With Halloween and Bonfire Night around the corner, Wirral and other local authorities in the Liverpool City Region (LCR) are urging residents not to gather or arrange events.
As the borough is under Tier 3 restrictions, the risk of transmitting coronavirus is significantly higher than in other areas outside of the city region and any mixing with other households should be avoided.
Major outdoor events, including the annual firework displays in Wirral’s parks and the River of Light Spectacular, scheduled to take place over the Halloween and Bonfire Night period, have been cancelled to help reduce the spread of coronavirus.
Wirral Council, along with other local authorities, are encouraging members of the public to find alternatives to trick or treating and gathering at bonfire or firework displays this year.
Cllr Tom Anderson Chair of Tourism Communities, Culture & Leisure Committee at Wirral Council, said:
“The cancellation of these outdoor events has been an unfortunate but necessary decision in order to avoid large gatherings of people and prioritise the safety of our residents.
“As with many other celebrations this year, the events of Halloween, Bonfire Night and Diwali will look different in 2020 but families around the borough should not arrange their own gatherings in place of the usual firework displays.”
All requests to hold events such as firework displays, no matter how large or small, will be refused for public safety reasons.
Chief Inspector Peter Clark, who is heading this year’s operation for Merseyside Police said:
“We are keen to get the balance right between protecting people from the spread of the coronavirus and ensuring that they can still enjoy this period. Where people are flouting restrictions, we will however take action.
"Our message regarding anti-social behaviour during this period remains simple – it will not be tolerated and anyone caught committing this type of offence will be dealt with firmly and robustly. No one should have to suffer being the victim of anti-social behaviour and I would like to reassure everyone that there will be extra high-visibility patrols during this time.”
As in previous years, council officers will be working with both the Police and Fire service to reduce anti-social behaviour and protect the vulnerable.
Joe Cunliffe, Station Manager at Merseyside Fire & Rescue Service, said:
“We know things won’t be the same this year and Merseyside Fire & Rescue Service still wants people to enjoy this period, but now is the time to pull together, follow the guidance and help stop the spread - it’s more important than ever that we all work together to protect our communities and the most vulnerable among them.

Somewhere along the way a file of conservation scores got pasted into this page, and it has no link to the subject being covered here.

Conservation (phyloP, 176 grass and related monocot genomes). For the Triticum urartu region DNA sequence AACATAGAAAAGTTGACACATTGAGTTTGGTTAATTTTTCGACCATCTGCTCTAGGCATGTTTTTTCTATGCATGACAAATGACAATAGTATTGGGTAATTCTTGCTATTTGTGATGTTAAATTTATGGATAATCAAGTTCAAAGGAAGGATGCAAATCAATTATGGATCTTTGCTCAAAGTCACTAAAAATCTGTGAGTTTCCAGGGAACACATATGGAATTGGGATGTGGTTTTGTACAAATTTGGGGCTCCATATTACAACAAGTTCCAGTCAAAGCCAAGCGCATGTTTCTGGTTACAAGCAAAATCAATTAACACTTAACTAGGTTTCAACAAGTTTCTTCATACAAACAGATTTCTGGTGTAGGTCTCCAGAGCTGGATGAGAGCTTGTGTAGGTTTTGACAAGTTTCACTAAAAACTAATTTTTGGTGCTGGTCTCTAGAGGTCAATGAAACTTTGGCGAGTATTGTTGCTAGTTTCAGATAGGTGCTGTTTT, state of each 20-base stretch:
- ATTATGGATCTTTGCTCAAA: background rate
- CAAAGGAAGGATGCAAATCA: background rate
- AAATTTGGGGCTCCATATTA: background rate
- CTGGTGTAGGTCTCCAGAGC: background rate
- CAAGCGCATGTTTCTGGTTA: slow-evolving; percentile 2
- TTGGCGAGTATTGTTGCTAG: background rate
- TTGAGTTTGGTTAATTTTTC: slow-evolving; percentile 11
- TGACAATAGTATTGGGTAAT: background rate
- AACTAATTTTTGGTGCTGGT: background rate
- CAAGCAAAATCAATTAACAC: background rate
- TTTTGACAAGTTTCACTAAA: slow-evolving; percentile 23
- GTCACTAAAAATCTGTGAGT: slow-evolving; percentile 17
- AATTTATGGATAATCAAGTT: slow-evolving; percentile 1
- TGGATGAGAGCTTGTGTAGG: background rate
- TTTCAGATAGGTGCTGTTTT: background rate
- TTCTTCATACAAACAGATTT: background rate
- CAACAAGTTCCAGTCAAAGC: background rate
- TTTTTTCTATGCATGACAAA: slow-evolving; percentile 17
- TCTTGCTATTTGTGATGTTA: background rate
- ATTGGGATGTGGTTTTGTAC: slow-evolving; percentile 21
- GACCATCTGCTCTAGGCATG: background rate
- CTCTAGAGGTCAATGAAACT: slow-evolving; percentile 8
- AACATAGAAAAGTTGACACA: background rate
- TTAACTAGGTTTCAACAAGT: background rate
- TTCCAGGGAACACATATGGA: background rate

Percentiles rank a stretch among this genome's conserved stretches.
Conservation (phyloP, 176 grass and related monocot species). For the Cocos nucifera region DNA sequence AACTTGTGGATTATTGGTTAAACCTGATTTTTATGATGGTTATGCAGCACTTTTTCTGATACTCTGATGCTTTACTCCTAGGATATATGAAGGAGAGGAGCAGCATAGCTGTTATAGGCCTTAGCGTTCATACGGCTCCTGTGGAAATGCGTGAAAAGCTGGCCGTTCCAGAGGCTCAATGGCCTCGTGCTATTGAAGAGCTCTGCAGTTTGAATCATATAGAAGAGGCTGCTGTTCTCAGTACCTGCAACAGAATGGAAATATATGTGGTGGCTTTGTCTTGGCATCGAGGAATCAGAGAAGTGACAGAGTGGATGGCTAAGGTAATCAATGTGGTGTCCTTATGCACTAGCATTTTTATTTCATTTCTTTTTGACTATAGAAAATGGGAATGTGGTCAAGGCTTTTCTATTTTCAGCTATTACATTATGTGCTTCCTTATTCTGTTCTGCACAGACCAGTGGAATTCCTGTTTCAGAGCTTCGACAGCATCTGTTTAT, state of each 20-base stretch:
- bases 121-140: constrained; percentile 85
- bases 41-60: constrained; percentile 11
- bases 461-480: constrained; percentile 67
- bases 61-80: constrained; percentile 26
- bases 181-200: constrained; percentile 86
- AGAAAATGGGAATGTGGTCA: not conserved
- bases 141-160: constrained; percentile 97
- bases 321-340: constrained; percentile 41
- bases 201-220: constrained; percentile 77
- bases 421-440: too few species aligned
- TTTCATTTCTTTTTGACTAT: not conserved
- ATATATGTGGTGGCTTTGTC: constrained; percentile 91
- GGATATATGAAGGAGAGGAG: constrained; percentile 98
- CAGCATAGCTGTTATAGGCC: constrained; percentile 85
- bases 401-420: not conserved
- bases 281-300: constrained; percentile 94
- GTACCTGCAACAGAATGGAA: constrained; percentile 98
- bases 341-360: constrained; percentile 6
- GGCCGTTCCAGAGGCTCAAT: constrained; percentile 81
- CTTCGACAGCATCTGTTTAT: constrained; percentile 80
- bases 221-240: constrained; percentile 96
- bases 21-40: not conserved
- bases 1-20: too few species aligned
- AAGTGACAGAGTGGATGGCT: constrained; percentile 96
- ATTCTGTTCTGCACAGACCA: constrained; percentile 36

“Deliberately started fires in the run up to bonfire night put a huge drain on already overstretched Fire Service resources. You can help to reduce the number of incidents this bonfire period by never giving combustible materials to anyone, especially young people, and making sure your wheelie bin is out of sight – only put it out on collection day and bring it back in in as soon as possible.”
The council are also working with Mersey Fire and Rescue Service to help remove fly-tipped waste or unlit bonfires. To help support this service, residents can report a build-up of dumped and combustible waste that could be used for deliberate fires, such as wood, mattresses and couches, by reporting it online or calling the fire service on 0800 731 5958 (Monday – Friday, 9am to 5pm). Out of hours, you can call 0151 666 4444 or email email@example.com
Merseyside Fire & Rescue Service is encouraging members of the public not to have bonfires on public land this year in order to reduce the spread of COVID-19.
Station Manager Cunliffe added:
“Community bonfires must not take place on public land, as this will encourage people to gather in breach of current restrictions. Merseyside Fire & Rescue Service will respond to reports of fires and will extinguish them throughout the bonfire period.
“If you decide to have fireworks at home, only buy them from reputable retailers registered with MFRS. Please observe the restrictions and always follow the firework code.”
For ideas on how to celebrate differently this year, Child Accident Prevention Trust share some suggestions such as making edible fireworks, making your own Guy Fawkes or some themed games. For more information on these and how to stay safe this season, visit the Child Accident Prevention website.
Wirral Libraries will be hosting storyteller Rogan Mills on their Facebook page as he reads some themed stories for Halloween on Friday 30 October, 4pm or join another Storytime session at 10.30am on Saturday 31 October of ‘Room on the Broom’. Find out about this and other activities families can get up to this Halloween, such as virtual trick or treating, by visiting the half term activites article on Wirral View.